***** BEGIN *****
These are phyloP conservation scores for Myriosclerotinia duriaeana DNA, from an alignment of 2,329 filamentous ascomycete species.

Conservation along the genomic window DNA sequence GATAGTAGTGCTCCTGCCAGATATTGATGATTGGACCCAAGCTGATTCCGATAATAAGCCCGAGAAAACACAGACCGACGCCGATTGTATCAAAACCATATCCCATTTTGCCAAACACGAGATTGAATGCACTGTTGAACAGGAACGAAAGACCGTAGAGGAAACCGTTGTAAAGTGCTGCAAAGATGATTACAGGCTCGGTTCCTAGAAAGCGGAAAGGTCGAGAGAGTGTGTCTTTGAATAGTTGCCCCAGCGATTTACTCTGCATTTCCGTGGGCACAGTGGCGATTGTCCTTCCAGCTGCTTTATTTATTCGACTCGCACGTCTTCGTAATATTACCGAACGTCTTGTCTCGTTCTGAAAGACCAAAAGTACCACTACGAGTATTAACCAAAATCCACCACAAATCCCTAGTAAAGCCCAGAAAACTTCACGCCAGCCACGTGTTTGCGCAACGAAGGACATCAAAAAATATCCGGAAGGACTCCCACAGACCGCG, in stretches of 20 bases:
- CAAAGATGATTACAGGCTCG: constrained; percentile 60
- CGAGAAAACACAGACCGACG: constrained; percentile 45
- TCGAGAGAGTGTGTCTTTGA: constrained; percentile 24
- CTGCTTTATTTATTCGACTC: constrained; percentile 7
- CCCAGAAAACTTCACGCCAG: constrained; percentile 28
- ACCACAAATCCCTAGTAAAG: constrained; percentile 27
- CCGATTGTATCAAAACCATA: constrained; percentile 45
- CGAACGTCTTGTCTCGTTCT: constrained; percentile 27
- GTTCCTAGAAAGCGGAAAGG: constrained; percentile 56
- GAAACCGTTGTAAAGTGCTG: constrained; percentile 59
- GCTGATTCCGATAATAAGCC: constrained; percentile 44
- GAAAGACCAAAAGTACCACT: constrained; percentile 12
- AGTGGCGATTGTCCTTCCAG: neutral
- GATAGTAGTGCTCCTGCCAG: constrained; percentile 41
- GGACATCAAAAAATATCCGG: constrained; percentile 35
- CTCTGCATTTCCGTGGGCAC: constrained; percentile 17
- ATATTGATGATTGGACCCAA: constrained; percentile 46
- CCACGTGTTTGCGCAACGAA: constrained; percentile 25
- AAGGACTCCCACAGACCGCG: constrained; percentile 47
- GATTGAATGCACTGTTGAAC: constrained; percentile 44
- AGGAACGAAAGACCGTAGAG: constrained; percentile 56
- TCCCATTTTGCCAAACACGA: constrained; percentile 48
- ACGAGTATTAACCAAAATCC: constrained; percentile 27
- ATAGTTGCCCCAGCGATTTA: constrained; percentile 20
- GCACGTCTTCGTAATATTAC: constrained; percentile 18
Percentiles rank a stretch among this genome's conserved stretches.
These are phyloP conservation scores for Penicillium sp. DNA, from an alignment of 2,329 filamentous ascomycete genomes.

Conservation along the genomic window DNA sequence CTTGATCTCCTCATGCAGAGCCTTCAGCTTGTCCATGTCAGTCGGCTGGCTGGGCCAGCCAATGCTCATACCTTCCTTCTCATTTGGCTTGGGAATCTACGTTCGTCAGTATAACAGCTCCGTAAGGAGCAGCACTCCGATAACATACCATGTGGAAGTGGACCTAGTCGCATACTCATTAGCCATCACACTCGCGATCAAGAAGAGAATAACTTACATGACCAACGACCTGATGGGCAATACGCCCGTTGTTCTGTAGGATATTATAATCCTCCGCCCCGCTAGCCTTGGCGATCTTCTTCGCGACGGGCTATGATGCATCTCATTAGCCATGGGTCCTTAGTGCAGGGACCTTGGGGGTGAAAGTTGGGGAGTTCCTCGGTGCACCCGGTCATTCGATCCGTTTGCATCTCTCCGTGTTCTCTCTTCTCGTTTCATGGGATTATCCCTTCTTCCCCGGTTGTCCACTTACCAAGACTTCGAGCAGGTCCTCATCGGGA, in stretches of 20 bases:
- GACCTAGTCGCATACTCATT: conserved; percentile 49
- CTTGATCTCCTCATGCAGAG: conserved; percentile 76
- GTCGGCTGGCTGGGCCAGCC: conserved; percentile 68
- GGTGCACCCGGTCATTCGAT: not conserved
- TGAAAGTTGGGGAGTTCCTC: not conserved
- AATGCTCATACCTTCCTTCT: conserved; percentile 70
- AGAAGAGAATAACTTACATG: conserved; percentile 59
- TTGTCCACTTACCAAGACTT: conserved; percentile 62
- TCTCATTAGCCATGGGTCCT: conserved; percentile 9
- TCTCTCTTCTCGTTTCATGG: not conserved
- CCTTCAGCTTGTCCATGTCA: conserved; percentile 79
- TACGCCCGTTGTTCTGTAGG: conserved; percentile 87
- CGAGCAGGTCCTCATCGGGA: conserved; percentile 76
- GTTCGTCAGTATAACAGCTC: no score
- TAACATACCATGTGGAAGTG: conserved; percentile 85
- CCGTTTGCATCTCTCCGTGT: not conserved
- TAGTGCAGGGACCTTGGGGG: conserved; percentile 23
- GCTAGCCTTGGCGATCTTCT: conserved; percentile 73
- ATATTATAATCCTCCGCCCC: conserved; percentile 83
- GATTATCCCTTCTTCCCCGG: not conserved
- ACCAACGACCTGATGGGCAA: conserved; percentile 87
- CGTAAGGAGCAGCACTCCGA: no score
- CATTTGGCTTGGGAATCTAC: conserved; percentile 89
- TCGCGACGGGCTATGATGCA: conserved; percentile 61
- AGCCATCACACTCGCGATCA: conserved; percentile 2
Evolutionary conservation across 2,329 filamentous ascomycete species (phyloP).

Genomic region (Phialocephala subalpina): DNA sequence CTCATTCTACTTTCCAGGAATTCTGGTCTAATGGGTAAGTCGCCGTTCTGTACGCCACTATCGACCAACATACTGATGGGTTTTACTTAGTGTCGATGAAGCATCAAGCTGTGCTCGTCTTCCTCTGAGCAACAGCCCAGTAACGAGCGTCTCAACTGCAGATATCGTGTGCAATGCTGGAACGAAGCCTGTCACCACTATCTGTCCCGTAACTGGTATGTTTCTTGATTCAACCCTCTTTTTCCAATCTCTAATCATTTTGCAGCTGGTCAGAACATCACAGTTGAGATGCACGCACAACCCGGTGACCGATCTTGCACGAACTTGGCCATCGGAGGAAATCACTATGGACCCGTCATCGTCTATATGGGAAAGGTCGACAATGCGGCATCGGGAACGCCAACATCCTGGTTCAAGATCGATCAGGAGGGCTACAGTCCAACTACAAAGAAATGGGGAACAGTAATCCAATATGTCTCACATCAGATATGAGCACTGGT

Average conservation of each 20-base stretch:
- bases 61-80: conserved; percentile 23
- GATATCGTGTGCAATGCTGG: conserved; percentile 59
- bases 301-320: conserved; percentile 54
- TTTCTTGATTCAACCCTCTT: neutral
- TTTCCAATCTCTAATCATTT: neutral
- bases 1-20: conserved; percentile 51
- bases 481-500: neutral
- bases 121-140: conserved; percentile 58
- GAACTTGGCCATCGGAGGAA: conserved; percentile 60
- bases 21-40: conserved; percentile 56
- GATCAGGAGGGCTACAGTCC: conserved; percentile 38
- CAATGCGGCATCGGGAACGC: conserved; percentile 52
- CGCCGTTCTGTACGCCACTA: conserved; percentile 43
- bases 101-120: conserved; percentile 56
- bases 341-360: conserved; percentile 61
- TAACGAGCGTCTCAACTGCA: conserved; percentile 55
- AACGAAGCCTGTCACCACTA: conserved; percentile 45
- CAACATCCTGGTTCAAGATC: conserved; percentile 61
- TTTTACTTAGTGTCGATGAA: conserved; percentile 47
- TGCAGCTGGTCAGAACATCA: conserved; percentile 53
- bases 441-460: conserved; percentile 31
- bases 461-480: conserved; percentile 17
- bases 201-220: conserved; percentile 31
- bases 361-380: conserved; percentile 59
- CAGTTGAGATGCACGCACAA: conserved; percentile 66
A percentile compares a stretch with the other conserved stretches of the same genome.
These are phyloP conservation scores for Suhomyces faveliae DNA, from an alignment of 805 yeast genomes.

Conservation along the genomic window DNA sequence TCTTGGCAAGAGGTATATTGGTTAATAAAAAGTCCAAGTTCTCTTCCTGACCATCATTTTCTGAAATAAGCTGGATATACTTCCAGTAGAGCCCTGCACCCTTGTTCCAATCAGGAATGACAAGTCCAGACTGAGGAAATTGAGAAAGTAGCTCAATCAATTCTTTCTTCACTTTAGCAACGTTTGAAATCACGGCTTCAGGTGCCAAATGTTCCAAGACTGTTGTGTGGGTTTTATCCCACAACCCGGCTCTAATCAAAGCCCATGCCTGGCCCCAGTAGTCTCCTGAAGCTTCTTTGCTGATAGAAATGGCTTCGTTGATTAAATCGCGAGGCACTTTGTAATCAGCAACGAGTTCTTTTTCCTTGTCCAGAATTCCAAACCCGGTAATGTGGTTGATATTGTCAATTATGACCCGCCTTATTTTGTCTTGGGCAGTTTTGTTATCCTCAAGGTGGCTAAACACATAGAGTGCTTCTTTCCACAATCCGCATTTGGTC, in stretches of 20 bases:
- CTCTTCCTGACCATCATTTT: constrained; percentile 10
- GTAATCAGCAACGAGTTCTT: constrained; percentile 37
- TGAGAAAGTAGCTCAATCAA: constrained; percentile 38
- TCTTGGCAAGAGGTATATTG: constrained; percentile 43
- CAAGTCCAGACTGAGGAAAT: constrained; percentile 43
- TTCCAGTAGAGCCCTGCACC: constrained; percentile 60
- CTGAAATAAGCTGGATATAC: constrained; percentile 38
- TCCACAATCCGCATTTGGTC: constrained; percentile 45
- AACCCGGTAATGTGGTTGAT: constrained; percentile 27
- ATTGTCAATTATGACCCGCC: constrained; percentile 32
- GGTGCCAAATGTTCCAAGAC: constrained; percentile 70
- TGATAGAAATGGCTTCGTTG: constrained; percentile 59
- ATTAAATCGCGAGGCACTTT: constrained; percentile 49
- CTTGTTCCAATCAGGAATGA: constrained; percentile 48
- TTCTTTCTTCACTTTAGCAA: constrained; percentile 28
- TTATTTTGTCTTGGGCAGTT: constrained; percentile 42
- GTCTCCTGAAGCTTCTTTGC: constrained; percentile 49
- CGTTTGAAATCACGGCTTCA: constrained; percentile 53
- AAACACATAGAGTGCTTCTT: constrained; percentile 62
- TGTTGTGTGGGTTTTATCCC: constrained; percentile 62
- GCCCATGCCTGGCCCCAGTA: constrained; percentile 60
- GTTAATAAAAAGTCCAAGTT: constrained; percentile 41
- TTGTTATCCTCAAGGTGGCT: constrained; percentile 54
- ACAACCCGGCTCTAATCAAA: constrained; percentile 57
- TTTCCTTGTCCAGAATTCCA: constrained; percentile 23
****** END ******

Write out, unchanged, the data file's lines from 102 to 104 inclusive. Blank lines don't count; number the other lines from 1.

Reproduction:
- TTATTTTGTCTTGGGCAGTT: constrained; percentile 42
- GTCTCCTGAAGCTTCTTTGC: constrained; percentile 49
- CGTTTGAAATCACGGCTTCA: constrained; percentile 53